For many years, society has declared the structure of the human brain so different according to gender, we’ve even managed to convince ourselves that the male and female specimens derive from entirely different parts of the solar system. But now, according to science, our biological makeup may not be so far apart after all.

A new study, published by the Proceedings of the National Academy of Sciences on Monday, has found that while specific parts of the brain show some differences according to sex, an individual brain only rarely has all “male” traits or all “female” traits.

Researchers claim the human brain is more likely to contain a diverse array of attributes: some things will be more common amongst women, others amongst men, while some will be common in both. The research also supports the idea that gender is non-binary, meaning that gender classifications in many situations are completely futile.

This argues against the idea that brains can be neatly divided into sex-based categories, something Daphna Joel of Tel Aviv University, along with co-authors of the study, have argued for a long time. “The theory goes that once a foetus develops testicles, they secrete testosterone which masculinises the brain,” says Joel, “If that were true, there would be two types of brain.”

The study used MRI scans of more than 1,400 brains, with a focus on their anatomy rather than how they function. Scientists then scored variable traits such as thickness of tissue or volume in different parts of the brain. They concentrated on traits that showed the biggest sex differences, separating the scores into a primarily male zone, a primarily female zone, and an intermediate range.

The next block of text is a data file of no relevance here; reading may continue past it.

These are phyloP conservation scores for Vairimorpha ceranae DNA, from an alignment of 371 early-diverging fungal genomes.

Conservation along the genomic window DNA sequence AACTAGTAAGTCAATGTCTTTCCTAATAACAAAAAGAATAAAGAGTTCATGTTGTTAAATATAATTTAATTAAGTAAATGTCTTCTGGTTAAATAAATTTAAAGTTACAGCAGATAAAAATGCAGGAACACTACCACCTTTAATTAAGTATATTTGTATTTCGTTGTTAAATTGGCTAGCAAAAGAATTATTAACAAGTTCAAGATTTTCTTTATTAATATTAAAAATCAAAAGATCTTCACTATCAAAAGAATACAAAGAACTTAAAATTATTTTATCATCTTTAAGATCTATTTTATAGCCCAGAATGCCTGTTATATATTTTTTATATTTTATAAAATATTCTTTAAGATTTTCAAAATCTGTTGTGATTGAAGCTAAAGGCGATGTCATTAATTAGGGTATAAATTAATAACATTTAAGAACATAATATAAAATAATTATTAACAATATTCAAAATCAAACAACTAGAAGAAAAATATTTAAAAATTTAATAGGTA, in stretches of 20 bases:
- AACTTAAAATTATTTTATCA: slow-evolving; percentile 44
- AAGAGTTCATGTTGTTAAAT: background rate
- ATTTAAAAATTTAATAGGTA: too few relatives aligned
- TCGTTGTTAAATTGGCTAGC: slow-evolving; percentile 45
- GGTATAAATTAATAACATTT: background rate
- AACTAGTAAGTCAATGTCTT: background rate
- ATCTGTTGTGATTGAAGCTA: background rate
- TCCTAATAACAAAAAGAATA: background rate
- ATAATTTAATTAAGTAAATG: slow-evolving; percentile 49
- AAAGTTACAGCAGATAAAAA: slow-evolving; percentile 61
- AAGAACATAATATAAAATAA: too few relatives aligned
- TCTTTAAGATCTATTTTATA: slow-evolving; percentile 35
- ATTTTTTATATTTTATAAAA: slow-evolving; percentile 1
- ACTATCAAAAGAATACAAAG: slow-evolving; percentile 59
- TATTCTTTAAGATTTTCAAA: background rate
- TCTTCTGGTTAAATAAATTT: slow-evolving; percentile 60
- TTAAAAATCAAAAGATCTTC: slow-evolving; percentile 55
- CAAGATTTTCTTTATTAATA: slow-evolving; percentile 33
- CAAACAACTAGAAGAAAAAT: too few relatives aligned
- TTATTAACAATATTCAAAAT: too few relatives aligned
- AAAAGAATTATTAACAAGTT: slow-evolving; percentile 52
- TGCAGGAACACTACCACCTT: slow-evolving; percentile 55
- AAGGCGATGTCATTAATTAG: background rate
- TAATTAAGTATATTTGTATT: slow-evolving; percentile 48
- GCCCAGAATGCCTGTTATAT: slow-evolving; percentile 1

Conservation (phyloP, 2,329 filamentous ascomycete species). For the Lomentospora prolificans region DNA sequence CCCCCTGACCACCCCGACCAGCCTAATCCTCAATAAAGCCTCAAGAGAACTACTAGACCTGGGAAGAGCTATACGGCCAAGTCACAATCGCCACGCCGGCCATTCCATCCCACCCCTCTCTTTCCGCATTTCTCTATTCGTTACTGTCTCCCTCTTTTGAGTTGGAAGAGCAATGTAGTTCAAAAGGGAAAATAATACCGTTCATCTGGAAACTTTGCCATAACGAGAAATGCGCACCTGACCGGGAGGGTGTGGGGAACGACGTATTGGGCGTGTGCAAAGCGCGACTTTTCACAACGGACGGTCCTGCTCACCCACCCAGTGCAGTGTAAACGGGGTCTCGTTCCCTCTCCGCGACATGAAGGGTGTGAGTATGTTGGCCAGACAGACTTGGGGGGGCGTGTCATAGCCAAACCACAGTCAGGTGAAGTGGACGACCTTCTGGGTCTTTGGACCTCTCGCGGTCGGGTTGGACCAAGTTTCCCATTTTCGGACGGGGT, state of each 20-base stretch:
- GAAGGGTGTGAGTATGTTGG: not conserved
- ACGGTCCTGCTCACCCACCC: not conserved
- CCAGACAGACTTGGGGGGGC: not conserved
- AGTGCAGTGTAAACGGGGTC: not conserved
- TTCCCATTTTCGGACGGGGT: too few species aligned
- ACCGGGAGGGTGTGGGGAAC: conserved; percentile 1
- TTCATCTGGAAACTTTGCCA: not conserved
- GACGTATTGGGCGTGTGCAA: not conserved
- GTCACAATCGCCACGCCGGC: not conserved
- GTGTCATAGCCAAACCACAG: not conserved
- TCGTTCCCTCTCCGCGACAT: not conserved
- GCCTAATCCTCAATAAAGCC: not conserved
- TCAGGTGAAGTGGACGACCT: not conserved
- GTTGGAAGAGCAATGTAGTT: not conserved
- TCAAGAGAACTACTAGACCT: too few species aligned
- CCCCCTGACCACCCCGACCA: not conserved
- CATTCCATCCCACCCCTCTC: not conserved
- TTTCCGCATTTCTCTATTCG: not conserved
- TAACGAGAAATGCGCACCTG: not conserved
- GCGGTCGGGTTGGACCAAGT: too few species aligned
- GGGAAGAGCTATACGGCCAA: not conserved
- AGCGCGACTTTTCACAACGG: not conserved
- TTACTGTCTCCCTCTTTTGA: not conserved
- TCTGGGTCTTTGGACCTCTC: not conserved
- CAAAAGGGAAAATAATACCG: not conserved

The key question researchers wanted to answer was how often did a brain end up in just a single category? The answer turned out to be not often, since scientists generally found this happened in 6 percent or less of brains across analyses of several sets of data.

Researchers discovered it was much more likely for an individual to score in both the male and female zones than to show in a line-up indicating one clear sex.

Overall, the results demonstrate that “human brains do not belong to one of two distinct categories” male and female, researchers have concluded.

Larry Cahill, neuroscientist at the University of California, Irvine, who did not participate in the study, said he agrees that brains contain a diverse mixture of male and female anatomical traits, but that doesn’t discount variations in how brains of the two sexes function.

There’s “a mountain of evidence proving the importance of sex influences at all levels of mammalian brain function,” he said.

That work shows how much sex must matter, “even when we are not clear exactly how,” he wrote in an email.

Additional Reporting by Associated Press.

Image via Shutterstock.

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